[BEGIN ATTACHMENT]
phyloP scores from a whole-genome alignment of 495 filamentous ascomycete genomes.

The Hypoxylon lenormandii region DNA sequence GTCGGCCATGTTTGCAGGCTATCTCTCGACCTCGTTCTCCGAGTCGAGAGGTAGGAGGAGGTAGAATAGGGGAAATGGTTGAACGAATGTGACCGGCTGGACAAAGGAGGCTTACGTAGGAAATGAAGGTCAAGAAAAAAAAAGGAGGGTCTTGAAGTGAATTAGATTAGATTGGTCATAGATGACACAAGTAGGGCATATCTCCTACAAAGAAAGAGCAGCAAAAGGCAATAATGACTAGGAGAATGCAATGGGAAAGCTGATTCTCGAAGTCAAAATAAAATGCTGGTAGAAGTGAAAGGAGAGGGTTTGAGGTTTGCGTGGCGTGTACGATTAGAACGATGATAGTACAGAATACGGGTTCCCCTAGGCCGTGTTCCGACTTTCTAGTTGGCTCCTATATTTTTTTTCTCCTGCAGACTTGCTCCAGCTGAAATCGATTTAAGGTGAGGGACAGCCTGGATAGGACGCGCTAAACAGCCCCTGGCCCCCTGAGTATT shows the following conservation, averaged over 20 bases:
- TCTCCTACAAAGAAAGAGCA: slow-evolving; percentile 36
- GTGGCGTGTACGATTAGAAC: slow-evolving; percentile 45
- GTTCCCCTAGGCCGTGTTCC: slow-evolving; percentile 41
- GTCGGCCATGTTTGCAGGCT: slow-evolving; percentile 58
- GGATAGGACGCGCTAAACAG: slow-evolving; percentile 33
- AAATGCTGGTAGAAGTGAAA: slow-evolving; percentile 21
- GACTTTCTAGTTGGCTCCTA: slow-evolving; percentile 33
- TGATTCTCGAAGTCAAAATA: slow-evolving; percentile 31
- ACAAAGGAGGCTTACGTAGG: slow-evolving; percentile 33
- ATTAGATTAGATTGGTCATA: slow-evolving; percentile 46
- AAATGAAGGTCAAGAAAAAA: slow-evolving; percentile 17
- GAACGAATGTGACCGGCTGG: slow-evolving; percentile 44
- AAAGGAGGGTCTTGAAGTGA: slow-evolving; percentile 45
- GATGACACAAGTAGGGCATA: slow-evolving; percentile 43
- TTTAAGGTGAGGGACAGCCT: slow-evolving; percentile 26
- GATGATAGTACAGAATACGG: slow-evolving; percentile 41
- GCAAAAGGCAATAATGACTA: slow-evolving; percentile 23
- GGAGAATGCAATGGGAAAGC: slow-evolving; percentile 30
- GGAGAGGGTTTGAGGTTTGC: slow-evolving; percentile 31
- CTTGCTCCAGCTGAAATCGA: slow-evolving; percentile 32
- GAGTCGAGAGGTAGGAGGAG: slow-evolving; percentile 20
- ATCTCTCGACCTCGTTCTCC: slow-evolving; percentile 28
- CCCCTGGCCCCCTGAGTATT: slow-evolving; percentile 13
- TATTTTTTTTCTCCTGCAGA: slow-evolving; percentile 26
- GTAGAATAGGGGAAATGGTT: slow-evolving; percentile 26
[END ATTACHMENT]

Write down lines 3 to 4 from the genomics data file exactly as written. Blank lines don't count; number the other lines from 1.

- TCTCCTACAAAGAAAGAGCA: slow-evolving; percentile 36
- GTGGCGTGTACGATTAGAAC: slow-evolving; percentile 45